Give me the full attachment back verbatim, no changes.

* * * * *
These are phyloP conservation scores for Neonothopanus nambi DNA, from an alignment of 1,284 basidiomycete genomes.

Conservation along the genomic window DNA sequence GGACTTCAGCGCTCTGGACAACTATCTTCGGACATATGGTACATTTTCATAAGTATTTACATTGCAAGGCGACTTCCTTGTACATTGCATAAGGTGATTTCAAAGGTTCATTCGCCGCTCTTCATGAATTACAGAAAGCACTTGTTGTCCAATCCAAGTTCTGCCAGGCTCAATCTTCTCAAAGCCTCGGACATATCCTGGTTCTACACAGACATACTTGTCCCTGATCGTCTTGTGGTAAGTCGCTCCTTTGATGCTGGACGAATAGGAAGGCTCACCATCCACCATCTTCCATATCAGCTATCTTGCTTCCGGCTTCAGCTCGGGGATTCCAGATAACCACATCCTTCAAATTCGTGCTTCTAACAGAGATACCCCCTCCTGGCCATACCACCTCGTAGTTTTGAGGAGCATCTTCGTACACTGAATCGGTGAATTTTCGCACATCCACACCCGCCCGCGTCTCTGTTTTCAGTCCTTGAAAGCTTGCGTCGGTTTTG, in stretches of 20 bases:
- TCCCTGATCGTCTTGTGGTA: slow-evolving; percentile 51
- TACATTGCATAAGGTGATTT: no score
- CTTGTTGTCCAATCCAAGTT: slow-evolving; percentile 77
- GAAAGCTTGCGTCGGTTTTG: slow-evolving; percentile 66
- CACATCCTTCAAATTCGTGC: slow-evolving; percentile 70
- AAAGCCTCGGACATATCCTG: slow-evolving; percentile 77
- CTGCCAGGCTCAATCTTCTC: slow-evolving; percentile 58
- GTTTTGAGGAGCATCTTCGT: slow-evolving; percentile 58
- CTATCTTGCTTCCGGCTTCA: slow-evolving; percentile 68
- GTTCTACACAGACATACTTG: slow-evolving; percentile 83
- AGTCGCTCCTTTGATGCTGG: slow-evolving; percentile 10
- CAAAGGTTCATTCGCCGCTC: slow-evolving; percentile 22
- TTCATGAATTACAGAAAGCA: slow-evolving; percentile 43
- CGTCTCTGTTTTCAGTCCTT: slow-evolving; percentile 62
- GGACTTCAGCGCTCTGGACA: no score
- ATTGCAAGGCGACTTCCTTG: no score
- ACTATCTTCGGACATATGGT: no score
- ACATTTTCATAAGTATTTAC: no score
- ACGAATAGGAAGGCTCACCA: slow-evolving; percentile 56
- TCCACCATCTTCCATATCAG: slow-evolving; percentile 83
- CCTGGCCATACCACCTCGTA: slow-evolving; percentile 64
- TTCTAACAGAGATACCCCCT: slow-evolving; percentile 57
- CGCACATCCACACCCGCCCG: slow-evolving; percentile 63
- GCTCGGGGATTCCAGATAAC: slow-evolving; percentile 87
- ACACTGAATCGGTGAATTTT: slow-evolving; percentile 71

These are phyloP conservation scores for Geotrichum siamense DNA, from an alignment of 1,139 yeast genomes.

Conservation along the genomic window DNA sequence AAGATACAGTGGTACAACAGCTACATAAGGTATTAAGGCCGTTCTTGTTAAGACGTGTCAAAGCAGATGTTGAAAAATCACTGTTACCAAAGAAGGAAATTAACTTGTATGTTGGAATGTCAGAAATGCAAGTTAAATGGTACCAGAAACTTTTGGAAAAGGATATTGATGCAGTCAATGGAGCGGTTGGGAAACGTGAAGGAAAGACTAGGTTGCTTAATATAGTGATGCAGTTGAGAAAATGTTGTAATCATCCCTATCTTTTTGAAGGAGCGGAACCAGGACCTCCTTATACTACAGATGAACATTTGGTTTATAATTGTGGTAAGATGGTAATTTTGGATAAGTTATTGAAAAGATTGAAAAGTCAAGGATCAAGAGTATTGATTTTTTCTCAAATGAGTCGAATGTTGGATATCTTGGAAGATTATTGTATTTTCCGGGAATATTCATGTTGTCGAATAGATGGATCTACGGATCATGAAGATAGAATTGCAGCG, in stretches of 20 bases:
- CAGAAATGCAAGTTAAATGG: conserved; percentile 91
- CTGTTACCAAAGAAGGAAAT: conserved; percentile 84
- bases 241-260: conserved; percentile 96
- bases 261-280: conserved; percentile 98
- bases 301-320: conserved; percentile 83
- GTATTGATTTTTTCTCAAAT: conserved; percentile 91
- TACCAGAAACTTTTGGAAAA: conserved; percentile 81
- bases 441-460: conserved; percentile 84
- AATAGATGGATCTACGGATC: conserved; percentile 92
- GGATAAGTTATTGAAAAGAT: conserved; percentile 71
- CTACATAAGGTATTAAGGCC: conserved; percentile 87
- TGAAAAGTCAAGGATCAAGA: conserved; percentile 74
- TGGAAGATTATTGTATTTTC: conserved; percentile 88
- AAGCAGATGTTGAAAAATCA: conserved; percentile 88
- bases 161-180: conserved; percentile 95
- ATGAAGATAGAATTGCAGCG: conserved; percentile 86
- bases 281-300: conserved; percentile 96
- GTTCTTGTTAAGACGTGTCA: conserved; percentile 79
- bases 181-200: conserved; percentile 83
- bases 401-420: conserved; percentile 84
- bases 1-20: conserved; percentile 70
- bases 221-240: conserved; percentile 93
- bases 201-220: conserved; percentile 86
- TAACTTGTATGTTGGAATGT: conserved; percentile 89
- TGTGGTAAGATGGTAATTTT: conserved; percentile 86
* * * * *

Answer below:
These are phyloP conservation scores for Neonothopanus nambi DNA, from an alignment of 1,284 basidiomycete genomes.

Conservation along the genomic window DNA sequence GGACTTCAGCGCTCTGGACAACTATCTTCGGACATATGGTACATTTTCATAAGTATTTACATTGCAAGGCGACTTCCTTGTACATTGCATAAGGTGATTTCAAAGGTTCATTCGCCGCTCTTCATGAATTACAGAAAGCACTTGTTGTCCAATCCAAGTTCTGCCAGGCTCAATCTTCTCAAAGCCTCGGACATATCCTGGTTCTACACAGACATACTTGTCCCTGATCGTCTTGTGGTAAGTCGCTCCTTTGATGCTGGACGAATAGGAAGGCTCACCATCCACCATCTTCCATATCAGCTATCTTGCTTCCGGCTTCAGCTCGGGGATTCCAGATAACCACATCCTTCAAATTCGTGCTTCTAACAGAGATACCCCCTCCTGGCCATACCACCTCGTAGTTTTGAGGAGCATCTTCGTACACTGAATCGGTGAATTTTCGCACATCCACACCCGCCCGCGTCTCTGTTTTCAGTCCTTGAAAGCTTGCGTCGGTTTTG, in stretches of 20 bases:
- TCCCTGATCGTCTTGTGGTA: slow-evolving; percentile 51
- TACATTGCATAAGGTGATTT: no score
- CTTGTTGTCCAATCCAAGTT: slow-evolving; percentile 77
- GAAAGCTTGCGTCGGTTTTG: slow-evolving; percentile 66
- CACATCCTTCAAATTCGTGC: slow-evolving; percentile 70
- AAAGCCTCGGACATATCCTG: slow-evolving; percentile 77
- CTGCCAGGCTCAATCTTCTC: slow-evolving; percentile 58
- GTTTTGAGGAGCATCTTCGT: slow-evolving; percentile 58
- CTATCTTGCTTCCGGCTTCA: slow-evolving; percentile 68
- GTTCTACACAGACATACTTG: slow-evolving; percentile 83
- AGTCGCTCCTTTGATGCTGG: slow-evolving; percentile 10
- CAAAGGTTCATTCGCCGCTC: slow-evolving; percentile 22
- TTCATGAATTACAGAAAGCA: slow-evolving; percentile 43
- CGTCTCTGTTTTCAGTCCTT: slow-evolving; percentile 62
- GGACTTCAGCGCTCTGGACA: no score
- ATTGCAAGGCGACTTCCTTG: no score
- ACTATCTTCGGACATATGGT: no score
- ACATTTTCATAAGTATTTAC: no score
- ACGAATAGGAAGGCTCACCA: slow-evolving; percentile 56
- TCCACCATCTTCCATATCAG: slow-evolving; percentile 83
- CCTGGCCATACCACCTCGTA: slow-evolving; percentile 64
- TTCTAACAGAGATACCCCCT: slow-evolving; percentile 57
- CGCACATCCACACCCGCCCG: slow-evolving; percentile 63
- GCTCGGGGATTCCAGATAAC: slow-evolving; percentile 87
- ACACTGAATCGGTGAATTTT: slow-evolving; percentile 71

These are phyloP conservation scores for Geotrichum siamense DNA, from an alignment of 1,139 yeast genomes.

Conservation along the genomic window DNA sequence AAGATACAGTGGTACAACAGCTACATAAGGTATTAAGGCCGTTCTTGTTAAGACGTGTCAAAGCAGATGTTGAAAAATCACTGTTACCAAAGAAGGAAATTAACTTGTATGTTGGAATGTCAGAAATGCAAGTTAAATGGTACCAGAAACTTTTGGAAAAGGATATTGATGCAGTCAATGGAGCGGTTGGGAAACGTGAAGGAAAGACTAGGTTGCTTAATATAGTGATGCAGTTGAGAAAATGTTGTAATCATCCCTATCTTTTTGAAGGAGCGGAACCAGGACCTCCTTATACTACAGATGAACATTTGGTTTATAATTGTGGTAAGATGGTAATTTTGGATAAGTTATTGAAAAGATTGAAAAGTCAAGGATCAAGAGTATTGATTTTTTCTCAAATGAGTCGAATGTTGGATATCTTGGAAGATTATTGTATTTTCCGGGAATATTCATGTTGTCGAATAGATGGATCTACGGATCATGAAGATAGAATTGCAGCG, in stretches of 20 bases:
- CAGAAATGCAAGTTAAATGG: conserved; percentile 91
- CTGTTACCAAAGAAGGAAAT: conserved; percentile 84
- bases 241-260: conserved; percentile 96
- bases 261-280: conserved; percentile 98
- bases 301-320: conserved; percentile 83
- GTATTGATTTTTTCTCAAAT: conserved; percentile 91
- TACCAGAAACTTTTGGAAAA: conserved; percentile 81
- bases 441-460: conserved; percentile 84
- AATAGATGGATCTACGGATC: conserved; percentile 92
- GGATAAGTTATTGAAAAGAT: conserved; percentile 71
- CTACATAAGGTATTAAGGCC: conserved; percentile 87
- TGAAAAGTCAAGGATCAAGA: conserved; percentile 74
- TGGAAGATTATTGTATTTTC: conserved; percentile 88
- AAGCAGATGTTGAAAAATCA: conserved; percentile 88
- bases 161-180: conserved; percentile 95
- ATGAAGATAGAATTGCAGCG: conserved; percentile 86
- bases 281-300: conserved; percentile 96
- GTTCTTGTTAAGACGTGTCA: conserved; percentile 79
- bases 181-200: conserved; percentile 83
- bases 401-420: conserved; percentile 84
- bases 1-20: conserved; percentile 70
- bases 221-240: conserved; percentile 93
- bases 201-220: conserved; percentile 86
- TAACTTGTATGTTGGAATGT: conserved; percentile 89
- TGTGGTAAGATGGTAATTTT: conserved; percentile 86